Geolocation and a Philosopher's Stone in Kashmir
On February 27 of this year, a MiG-21 Bison aircraft of the Indian Air Force was shot down over the contested Kashmir region of Pakistan. Soon afterward, pictures and videos showing the wreck of an Indian MiG-21 Bison at various locations were published across both traditional and social media. Bellingcat initially reported on this incident on March 2 — and took into account the associated war of words between involved parties.
The exact crash location of the MiG-21 was, however, not widely known until now. Most comments about the crash location pointed to the Samahni district in the Kashmir region; however, this is a relatively inexact location. We can assume that the MiG-21 debris is distributed in a larger area.
Two photographs have been widely distributed that show an area in which a large part of the debris (front) of the MiG crashed.
From these two photographs, we can create a panorama to make studying the area easier for conducting geolocation. This can be done by just patching together the two images in image editing software at the intersection points between the two photographs.
Additional images from social networks showed the same place from different perspectives.
Although several videos of the scene can be found across social networks, the exact location was still difficult to determine as there are no visible unique buildings or man-made structures — except for just one house in the distance — that allow for an easy geolocation.
One of the best details visible in the published images are the trees on the mountainside. While it would eventually yield a result, spending hours looking at every patch of vegetation on the hills of Kashmir across several hundred square kilometers is not a very good method.
For this reason, further information was sought that would allow for a better spatial determination and a clue of where to focus our search. In finding and watching a video in which an eyewitness was questioned, the golden clue was provided. In this video, a reporter asks the eyewitness, a man named Mohammad Yasin, where they are, to which he answers “Horran Kotla.”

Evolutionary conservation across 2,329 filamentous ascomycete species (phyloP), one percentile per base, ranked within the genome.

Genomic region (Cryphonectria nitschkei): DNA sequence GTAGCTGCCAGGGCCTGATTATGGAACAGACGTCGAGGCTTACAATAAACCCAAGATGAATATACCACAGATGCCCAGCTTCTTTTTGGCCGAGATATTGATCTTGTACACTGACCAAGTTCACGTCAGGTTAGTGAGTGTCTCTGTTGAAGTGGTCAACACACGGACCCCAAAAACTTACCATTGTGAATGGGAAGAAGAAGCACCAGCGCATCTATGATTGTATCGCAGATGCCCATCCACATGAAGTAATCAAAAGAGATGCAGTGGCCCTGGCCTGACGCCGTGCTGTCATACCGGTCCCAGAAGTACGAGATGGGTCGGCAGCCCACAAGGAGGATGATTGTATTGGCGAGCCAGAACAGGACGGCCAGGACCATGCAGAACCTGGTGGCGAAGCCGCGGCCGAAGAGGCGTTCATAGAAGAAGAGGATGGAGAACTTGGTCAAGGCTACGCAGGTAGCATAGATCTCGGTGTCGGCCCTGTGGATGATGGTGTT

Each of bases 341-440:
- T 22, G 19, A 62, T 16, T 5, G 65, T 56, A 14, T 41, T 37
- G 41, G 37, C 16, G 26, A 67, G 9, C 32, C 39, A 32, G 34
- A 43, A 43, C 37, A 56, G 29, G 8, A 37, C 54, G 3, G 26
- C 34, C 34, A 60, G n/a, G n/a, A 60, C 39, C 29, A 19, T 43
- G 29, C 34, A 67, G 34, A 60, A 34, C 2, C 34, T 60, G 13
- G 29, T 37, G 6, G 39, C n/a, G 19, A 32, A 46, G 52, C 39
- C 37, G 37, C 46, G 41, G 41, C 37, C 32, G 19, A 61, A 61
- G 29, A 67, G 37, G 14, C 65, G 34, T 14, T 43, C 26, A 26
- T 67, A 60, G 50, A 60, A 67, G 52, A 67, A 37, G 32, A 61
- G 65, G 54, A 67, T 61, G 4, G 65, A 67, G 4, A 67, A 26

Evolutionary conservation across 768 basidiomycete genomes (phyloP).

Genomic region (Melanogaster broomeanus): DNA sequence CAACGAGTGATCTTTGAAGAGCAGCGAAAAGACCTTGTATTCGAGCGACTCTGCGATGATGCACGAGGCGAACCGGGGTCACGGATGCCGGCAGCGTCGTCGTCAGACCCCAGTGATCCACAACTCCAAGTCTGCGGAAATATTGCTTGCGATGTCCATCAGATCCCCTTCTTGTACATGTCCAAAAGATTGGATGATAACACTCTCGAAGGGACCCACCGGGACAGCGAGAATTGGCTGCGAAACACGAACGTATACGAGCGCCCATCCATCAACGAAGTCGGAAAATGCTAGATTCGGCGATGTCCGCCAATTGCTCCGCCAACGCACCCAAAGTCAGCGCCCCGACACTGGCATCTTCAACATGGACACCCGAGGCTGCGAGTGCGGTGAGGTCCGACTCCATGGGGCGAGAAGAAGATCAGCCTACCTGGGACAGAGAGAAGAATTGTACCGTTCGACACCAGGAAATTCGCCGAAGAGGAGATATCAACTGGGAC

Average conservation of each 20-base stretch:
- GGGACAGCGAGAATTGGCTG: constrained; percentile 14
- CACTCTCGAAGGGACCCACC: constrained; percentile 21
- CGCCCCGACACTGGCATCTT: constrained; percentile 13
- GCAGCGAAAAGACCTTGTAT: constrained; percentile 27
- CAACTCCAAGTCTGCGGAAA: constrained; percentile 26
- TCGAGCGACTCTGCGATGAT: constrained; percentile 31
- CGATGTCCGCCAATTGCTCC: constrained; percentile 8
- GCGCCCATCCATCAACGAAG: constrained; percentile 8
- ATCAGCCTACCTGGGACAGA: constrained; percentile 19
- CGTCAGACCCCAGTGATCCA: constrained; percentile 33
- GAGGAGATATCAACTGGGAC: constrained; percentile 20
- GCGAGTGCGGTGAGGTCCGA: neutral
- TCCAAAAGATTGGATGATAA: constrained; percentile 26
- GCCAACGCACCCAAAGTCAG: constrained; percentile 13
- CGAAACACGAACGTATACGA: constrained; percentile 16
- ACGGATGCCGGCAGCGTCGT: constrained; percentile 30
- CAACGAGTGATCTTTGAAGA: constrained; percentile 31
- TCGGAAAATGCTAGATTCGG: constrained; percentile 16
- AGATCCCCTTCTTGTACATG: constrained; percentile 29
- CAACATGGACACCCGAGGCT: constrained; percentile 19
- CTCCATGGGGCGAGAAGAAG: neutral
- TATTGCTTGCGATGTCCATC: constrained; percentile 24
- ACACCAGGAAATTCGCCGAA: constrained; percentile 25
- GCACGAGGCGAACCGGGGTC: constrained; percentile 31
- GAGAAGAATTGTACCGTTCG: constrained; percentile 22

Toponyms, especially in relatively remote locations, can be very difficult to find in online mapping services due to transliteration errors and local usage differences. For example, searching “Horran Kotla” in Google refers you to the Indian village of Kotla Heran, as Google attempted to “correct” any transliteration differences to no success. However, a further search for “Horran Kotla” returned a hit in Mapcarta with a location near the reported crash site in the Kashmir region.
With this delimitation of the area, the search could be intensified. A key feature that can also be cross-referenced in satellite imagery is visible in the panorama: two larger boulders amongst the vegetation.
After trial-and-error searches on Google Earth in this area, we find these two boulders, as well as the arrangement of the trees in the scene, leading to the location of this crash site: 33°13’28.9 “N 73°57’53.3 “E.
Important tip: When using Google Earth, you should turn on the “Terrain” feature (bottom-left part of the interface) to cross-reference the hills, valleys, and mountains as they appear in your source material.
Thus, even a remote area with few identifying markers can eventually be geolocated.